My own fingers are practically bleeding from all the times I've distinguished between Animal Rights and Animal Welfare. It's really nice when somebody gets it exactly right. This is from yesterday:
Apart from what you read on their editorial and opinion pages, newspapers report facts. Those facts are conveyed principally through words. Therefore, newspapers have a special obligation to use words with precision.
The Post-Dispatch recently ran a story that described People for the Ethical Treatment of Animals as an "animal welfare" organization. I think that zoo professionals and, for that matter, representatives of PETA would disagree vehemently with the characterization.
PETA is an animal rights organization, not an animal welfare organization. There's a big difference.
The philosophy of animal rights says, in essence, that animals have the same rights as humans: For example, we don't keep other humans as slaves, so we shouldn't keep dogs as pets, and zoos should not confine exotic animals that are threatened with extinction. All medical testing on animals should be banned. Because we don't kill and eat human beings or use human byproducts for food, we should ban the consumption of all meat and other animal products, including milk and eggs. We don't use human hides for clothing, so we should not use leather for shoes, fur for coats or even the silk from silk worms for blouses.
There are really two parts to this: there is the "we should not" part — the prohibitions, if you will — that characterize the passive AR lifestyle that dictates what each true believer should not do.
But there is the active, affirmative side, too — the half of the "ideology" that dictates positions people should take on various social issues involving animals, and how those social issues should be approached. The "active" limb of AR has as it's goal nothing less than radical societal change. For some, the ideology is so clear and the call so compelling that they are moved to violence.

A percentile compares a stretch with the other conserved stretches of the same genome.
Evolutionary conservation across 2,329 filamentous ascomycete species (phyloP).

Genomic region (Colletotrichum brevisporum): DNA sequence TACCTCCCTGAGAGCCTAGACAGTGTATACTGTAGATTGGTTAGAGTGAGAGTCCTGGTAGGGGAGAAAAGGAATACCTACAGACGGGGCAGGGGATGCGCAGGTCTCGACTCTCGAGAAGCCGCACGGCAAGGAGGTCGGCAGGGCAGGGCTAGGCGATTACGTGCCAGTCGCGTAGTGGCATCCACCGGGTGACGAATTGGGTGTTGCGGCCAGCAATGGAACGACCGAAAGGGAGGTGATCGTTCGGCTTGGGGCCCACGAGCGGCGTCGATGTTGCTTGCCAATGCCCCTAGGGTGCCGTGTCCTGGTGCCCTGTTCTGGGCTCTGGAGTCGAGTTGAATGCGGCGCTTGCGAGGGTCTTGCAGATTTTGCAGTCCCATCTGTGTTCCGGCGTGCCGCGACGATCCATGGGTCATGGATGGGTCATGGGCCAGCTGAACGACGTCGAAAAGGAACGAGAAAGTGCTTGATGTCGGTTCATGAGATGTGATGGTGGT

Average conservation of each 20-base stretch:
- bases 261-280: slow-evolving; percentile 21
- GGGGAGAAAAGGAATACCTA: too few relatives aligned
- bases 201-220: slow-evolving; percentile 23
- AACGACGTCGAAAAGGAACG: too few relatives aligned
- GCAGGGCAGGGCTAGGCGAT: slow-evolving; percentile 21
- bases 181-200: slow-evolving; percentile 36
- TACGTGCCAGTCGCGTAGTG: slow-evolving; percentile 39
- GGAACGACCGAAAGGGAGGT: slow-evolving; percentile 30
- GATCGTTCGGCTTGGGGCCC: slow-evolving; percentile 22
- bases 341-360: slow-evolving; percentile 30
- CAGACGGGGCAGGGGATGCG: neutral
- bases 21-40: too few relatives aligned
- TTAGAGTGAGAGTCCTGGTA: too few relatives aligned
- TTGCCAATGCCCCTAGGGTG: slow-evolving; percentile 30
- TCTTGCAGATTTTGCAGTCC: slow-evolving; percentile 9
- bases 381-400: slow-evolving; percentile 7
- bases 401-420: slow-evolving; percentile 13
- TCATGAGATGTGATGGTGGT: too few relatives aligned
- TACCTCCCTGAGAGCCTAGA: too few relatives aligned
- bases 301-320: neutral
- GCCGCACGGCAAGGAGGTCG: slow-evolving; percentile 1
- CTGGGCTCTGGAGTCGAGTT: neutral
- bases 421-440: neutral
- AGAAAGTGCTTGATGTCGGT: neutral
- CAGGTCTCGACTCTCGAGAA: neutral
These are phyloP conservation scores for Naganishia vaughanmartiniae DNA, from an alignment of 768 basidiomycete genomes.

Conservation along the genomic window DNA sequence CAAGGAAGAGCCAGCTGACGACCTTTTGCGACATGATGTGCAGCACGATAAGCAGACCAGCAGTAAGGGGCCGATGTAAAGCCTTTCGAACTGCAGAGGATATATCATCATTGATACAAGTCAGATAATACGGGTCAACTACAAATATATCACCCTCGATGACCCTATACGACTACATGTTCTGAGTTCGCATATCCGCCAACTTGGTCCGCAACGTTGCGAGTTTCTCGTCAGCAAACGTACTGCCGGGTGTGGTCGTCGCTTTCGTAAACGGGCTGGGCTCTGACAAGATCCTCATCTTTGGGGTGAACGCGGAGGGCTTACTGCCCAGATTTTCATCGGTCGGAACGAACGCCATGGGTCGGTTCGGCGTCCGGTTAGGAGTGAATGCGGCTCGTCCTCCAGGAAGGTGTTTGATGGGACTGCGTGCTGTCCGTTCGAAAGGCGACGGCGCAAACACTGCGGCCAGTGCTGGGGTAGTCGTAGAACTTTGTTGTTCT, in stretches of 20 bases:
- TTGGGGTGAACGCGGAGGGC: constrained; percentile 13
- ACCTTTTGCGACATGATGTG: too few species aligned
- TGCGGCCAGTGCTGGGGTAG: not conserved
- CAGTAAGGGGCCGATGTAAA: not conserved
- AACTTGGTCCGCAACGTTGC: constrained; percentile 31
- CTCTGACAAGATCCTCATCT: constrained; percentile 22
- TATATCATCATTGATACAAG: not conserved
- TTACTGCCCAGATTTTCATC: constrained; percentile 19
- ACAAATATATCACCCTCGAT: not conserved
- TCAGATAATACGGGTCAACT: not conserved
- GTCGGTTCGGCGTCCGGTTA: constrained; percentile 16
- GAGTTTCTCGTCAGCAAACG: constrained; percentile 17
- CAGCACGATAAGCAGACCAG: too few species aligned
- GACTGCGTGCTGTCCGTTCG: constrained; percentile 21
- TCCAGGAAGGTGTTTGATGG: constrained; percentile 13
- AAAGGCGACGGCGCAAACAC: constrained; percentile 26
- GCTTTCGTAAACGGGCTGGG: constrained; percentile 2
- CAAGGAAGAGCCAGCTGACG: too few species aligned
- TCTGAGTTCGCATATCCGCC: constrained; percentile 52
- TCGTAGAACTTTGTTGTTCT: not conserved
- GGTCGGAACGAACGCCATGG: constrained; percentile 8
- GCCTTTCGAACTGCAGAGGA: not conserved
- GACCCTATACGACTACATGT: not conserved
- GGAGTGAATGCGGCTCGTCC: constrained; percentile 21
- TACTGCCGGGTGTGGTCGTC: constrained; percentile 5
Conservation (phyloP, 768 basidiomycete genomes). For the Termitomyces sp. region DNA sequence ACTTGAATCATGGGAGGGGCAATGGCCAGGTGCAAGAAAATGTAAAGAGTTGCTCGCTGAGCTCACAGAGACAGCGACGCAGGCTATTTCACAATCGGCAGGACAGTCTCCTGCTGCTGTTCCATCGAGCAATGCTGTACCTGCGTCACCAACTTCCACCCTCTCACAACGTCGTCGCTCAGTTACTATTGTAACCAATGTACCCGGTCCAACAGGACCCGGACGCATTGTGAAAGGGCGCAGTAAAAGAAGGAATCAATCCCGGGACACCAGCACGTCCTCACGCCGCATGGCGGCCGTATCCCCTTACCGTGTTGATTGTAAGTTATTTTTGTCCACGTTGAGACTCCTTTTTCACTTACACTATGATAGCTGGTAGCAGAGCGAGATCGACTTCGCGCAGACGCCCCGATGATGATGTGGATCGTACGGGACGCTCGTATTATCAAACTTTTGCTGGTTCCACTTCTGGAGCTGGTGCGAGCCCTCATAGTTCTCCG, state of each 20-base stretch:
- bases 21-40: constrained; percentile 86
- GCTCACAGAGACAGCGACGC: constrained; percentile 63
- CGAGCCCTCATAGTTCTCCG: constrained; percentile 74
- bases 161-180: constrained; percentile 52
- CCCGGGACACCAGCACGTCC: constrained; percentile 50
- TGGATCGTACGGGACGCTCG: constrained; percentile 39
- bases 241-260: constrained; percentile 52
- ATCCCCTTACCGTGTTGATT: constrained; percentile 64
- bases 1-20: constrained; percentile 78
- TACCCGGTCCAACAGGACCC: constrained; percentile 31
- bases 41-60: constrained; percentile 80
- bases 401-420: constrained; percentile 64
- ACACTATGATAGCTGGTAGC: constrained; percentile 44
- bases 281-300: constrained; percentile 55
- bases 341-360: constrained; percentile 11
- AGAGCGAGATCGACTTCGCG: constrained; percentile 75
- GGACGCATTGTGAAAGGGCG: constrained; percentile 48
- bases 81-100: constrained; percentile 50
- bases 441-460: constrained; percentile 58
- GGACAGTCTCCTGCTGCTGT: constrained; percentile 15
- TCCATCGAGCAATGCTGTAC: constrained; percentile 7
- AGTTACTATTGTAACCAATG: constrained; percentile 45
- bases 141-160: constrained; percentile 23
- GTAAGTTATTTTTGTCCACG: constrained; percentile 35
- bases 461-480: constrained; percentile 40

After all, if each life is equally valuable, then morality becomes a simple matter of arithmetic. If by killing a few you can save many, you do it. If "the few" happen to be scientists, and "the many" happen to be animals, then you openly advocate assassination. Each life — that of an animal and that of a human — is equally valuable.
In the AR world, almost anything is justifiable in the name of "the animals" and in pursuit of a cruelty-free world — however cruel any given action might be to an individual human. If you don't believe me, read this post of mine and see how the core belief of AR re-orients one's perspective on life, action and violence, and observe for yourself the logic of the slippery slope in action. It should tie a lot together.
Back to the article.
Animal welfare organizations, including reputable zoos like ours, are deeply concerned with the physiological and psychological health and well-being of animals, but they also are concerned with the welfare of animals in the wild. Animal rights adherents contend, in sharp contrast, that as long as animals are in the wild, their rights are not being violated by humans.